Kindness: The Road We’re So Ready To Take On

We often discount ‘kindness’ as something weak, silly, naive, or unimportant.

Something for children and airheaded adults. Sweet marshmallow fluff for holiday cards. Certainly not a mark of intelligence.

I don’t agree. Well, we don’t.


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What Might Have Been

A story about the Rose that longs for the Moon.

The moon was lonely.

It was a hard job lighting up the night sky while everyone else was sleeping.

One day the moon took up singing in order to pass the time. It sang songs about loneliness and sadness. Then it sang songs about love and loss.

A passing cloud heard the moon’s melancholy songs and stopped to give a listen. The moon’s song touched him so deeply that he began to weep, which of course formed rain. The rain washed over the bushes of roses causing one single-stemmed rose to feel refreshed and new.

“That feels good,” the rose said to the cloud. “Thank you.”

“Thank the moon,” the cloud replied. “Her sad songs made me cry. And every time I cry I feel lighter,” the cloud said as he floated away.

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When Was The Last Time

“You’re starting to lose the magic.”

“Excuse you?” She looked up at him, raised her eyebrows up a notch.

“Tell me, when was the last time you randomly walk into a flower shop? When was the last time you spend your time watching the sky turning from yolky orange into an indigo dusk? When was the last time you sit in a coffee shop, staring at all those passing cars outside and thinking about dusty dawn?”

Alaska paused. She opened her mouth but none came out of it. She inhaled deeply and stutters, “I…I don’t know what to say.”

“Do you remember you used to talk poetry? You used to listen with your ears, your eyes, and your heart. You were a wizard with the pointy hat from across the road, happily playing with those cats and raindrops, you used to wave away your wand, saying hi to every passerby. You used to smile at strangers,” he continued as she stares blankly at the sky, avoiding his gaze.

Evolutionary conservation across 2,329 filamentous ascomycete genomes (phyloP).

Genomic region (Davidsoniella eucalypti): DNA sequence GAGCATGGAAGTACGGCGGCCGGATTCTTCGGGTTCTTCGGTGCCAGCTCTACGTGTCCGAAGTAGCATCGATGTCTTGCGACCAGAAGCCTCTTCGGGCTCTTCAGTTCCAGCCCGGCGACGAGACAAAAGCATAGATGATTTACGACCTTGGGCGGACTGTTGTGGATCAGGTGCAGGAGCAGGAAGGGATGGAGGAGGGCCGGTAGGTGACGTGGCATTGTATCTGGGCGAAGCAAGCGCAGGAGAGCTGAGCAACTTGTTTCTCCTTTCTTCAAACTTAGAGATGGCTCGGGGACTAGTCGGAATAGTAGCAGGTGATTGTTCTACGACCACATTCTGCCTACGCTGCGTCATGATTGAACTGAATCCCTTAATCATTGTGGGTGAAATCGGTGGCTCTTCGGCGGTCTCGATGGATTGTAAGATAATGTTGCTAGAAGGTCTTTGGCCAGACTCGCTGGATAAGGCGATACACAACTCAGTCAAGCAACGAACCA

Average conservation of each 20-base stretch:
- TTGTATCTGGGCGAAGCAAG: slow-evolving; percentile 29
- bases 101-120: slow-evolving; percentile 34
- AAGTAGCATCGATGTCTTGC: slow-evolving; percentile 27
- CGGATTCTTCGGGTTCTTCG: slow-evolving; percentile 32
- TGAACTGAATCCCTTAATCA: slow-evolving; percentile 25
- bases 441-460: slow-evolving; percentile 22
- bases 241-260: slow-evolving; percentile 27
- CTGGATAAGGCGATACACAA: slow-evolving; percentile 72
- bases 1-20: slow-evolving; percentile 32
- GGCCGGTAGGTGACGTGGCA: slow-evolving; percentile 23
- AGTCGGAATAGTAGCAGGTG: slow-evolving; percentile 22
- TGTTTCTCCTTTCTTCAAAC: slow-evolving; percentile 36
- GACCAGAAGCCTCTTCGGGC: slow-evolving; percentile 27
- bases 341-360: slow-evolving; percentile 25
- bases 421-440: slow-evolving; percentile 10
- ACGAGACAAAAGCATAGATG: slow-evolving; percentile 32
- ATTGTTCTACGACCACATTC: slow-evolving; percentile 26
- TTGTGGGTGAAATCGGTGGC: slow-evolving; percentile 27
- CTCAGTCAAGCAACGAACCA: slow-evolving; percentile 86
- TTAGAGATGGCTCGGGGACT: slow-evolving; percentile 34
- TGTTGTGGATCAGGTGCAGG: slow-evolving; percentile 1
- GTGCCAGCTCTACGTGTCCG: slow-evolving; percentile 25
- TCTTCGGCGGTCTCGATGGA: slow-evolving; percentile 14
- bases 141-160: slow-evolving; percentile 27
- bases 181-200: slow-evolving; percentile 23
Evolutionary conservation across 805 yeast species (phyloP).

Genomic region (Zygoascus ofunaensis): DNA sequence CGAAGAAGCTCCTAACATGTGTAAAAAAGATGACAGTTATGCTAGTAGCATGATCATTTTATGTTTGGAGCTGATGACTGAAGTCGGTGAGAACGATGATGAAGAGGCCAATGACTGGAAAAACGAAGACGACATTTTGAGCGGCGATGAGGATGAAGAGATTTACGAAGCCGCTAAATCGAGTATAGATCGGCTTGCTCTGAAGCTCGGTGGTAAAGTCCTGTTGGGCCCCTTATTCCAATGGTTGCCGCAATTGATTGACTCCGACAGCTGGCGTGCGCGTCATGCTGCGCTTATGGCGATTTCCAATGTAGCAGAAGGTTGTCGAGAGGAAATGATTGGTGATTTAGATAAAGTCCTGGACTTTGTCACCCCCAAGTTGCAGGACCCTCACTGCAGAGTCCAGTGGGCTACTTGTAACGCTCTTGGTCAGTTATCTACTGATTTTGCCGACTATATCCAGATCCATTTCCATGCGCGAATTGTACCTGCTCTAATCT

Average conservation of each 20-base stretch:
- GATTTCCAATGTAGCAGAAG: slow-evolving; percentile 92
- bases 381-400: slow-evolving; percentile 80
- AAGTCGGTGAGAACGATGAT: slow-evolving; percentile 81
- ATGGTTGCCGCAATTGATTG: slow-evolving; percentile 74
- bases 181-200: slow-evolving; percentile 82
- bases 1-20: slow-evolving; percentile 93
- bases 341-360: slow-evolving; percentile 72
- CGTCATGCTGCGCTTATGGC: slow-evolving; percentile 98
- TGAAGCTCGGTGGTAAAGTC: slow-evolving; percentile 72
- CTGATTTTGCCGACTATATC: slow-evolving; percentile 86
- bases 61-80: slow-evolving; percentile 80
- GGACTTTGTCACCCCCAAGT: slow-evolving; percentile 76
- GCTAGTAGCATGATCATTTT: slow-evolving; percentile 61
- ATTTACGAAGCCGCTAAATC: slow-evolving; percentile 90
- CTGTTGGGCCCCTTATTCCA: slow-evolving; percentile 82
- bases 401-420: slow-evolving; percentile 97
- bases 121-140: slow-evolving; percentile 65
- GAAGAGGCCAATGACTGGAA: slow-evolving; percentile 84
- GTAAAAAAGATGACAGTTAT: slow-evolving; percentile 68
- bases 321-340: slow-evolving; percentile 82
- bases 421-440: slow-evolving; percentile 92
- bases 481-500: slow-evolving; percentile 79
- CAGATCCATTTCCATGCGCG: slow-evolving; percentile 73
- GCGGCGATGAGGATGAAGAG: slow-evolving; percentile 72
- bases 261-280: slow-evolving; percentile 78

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The Girl at The Café, A Short Story

The girl at the café didn’t notice me at first. She didn’t realize that I lived right around the corner and that I stopped by almost every day after work to stock up on enough caffeine or sometimes beers to get me through my homework, if not the evening as a whole. Sometimes I brought a friend or two along and we’d put our heads together and power through whatever new horror our bosses had assigned us that day. But I always seemed to get sidetracked and I’d prop my chin up in one hand and send more than subtle glances in her direction as the girl at the café steamed milk and stirred lattes, every now and then smiling her gentle, off-hand smile. It seemed like everyone knew, that everyone had heard how one day she would look over and see me and I’d walk right up to her and tell her how beautiful she was and how she haunted all my waking dreams with her quiet, mysterious air and deep green, thoughtful eyes. Although it didn’t exactly happen that way, it was pure chance the day we met, for even then she didn’t believe in fate.

“You come here a lot, don’t you?” I can’t help but say that I nearly choked on my Guiness Black Lager. She was speaking to me, noticing me, acknowledging my existence! And as I have yet to assume otherwise that people do anything but splutter like an idiot when first interacting with the love of their life, I feel like I set a good first example.

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